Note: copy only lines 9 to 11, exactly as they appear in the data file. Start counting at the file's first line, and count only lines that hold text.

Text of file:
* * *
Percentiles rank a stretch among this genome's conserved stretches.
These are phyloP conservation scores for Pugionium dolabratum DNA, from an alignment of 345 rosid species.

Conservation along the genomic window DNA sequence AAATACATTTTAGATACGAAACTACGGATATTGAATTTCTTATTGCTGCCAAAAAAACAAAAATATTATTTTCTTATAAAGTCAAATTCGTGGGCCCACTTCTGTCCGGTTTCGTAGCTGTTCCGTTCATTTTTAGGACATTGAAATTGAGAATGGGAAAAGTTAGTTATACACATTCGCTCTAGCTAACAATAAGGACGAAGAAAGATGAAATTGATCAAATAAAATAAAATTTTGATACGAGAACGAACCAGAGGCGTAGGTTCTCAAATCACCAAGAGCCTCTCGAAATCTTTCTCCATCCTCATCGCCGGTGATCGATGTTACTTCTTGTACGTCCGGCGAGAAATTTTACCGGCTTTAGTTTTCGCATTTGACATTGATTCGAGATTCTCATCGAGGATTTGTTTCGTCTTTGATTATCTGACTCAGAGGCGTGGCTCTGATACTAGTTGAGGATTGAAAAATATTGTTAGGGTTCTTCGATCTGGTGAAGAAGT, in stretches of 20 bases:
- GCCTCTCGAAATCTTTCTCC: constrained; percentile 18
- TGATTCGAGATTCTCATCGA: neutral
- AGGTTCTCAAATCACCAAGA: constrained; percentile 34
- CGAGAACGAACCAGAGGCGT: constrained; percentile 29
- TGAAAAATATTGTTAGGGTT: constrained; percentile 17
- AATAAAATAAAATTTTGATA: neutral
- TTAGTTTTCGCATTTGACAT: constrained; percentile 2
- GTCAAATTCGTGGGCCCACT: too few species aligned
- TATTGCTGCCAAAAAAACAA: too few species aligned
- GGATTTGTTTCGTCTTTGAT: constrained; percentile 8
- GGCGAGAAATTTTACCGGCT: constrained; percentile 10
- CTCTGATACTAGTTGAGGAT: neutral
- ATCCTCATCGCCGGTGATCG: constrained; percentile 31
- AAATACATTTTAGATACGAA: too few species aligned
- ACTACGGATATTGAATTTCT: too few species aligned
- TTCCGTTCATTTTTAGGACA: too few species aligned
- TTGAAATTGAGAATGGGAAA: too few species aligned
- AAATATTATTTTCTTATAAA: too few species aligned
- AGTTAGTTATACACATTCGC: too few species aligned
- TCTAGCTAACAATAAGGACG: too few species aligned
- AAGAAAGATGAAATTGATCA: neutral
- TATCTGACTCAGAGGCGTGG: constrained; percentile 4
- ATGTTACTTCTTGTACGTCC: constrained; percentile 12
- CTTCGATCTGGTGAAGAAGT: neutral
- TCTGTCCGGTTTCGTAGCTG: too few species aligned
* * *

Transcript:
- AATAAAATAAAATTTTGATA: neutral
- TTAGTTTTCGCATTTGACAT: constrained; percentile 2
- GTCAAATTCGTGGGCCCACT: too few species aligned